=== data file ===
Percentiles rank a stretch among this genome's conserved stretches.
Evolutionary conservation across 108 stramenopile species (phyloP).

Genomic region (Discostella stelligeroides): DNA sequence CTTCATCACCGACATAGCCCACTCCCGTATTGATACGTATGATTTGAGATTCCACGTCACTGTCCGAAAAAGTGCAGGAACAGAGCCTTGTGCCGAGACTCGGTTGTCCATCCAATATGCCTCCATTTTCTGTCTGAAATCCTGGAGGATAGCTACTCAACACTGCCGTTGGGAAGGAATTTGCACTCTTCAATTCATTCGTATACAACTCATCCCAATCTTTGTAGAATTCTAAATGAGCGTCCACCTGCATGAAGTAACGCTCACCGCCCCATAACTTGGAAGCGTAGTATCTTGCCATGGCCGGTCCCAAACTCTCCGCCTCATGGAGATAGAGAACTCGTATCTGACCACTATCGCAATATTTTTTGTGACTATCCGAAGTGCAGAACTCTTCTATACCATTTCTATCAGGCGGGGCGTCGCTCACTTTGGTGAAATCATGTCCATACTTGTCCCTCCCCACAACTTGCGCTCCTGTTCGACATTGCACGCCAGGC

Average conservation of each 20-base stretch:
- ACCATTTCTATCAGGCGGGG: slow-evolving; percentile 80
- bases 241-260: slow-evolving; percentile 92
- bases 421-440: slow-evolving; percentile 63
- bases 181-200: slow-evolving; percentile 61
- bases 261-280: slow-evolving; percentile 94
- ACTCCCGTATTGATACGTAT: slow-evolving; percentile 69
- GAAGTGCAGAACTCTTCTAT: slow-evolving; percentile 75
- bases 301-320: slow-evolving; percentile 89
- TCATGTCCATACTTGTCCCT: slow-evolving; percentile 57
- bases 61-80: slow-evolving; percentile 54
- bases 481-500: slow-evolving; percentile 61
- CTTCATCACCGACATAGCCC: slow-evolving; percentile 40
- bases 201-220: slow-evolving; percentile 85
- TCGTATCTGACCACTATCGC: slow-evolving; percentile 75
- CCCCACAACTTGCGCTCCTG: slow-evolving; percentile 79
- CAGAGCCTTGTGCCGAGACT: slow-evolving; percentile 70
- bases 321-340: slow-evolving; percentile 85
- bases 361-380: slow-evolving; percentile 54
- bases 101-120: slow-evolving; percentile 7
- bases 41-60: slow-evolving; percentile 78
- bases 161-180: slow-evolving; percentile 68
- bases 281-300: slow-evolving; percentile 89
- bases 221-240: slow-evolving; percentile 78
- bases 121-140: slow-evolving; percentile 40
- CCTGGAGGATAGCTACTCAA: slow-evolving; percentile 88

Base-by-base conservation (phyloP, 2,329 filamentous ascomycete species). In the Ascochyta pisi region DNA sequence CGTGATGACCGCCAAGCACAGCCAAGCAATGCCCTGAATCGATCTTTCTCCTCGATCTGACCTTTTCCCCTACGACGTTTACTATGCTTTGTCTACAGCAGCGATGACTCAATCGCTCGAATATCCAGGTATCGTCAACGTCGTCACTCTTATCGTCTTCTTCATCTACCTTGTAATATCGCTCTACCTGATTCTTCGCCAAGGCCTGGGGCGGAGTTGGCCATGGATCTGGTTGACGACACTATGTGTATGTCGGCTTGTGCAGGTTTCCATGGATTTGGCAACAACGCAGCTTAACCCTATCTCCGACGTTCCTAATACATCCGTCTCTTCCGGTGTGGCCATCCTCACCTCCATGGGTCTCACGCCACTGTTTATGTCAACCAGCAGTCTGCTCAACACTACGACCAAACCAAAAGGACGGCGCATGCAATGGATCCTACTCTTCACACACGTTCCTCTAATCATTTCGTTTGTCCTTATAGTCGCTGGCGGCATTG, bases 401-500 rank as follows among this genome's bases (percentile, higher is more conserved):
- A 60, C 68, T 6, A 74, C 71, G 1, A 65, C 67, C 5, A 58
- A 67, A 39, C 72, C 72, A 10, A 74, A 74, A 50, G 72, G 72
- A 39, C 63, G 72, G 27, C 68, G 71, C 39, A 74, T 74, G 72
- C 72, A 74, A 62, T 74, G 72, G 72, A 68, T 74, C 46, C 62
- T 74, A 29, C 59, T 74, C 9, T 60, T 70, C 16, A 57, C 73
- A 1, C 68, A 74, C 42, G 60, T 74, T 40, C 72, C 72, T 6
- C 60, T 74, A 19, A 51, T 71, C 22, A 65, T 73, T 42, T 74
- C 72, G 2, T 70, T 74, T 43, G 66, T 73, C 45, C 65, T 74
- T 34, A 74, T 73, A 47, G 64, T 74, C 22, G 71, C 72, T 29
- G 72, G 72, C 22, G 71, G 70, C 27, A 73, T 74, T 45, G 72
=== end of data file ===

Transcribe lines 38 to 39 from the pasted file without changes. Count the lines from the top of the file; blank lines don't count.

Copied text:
- C 72, G 2, T 70, T 74, T 43, G 66, T 73, C 45, C 65, T 74
- T 34, A 74, T 73, A 47, G 64, T 74, C 22, G 71, C 72, T 29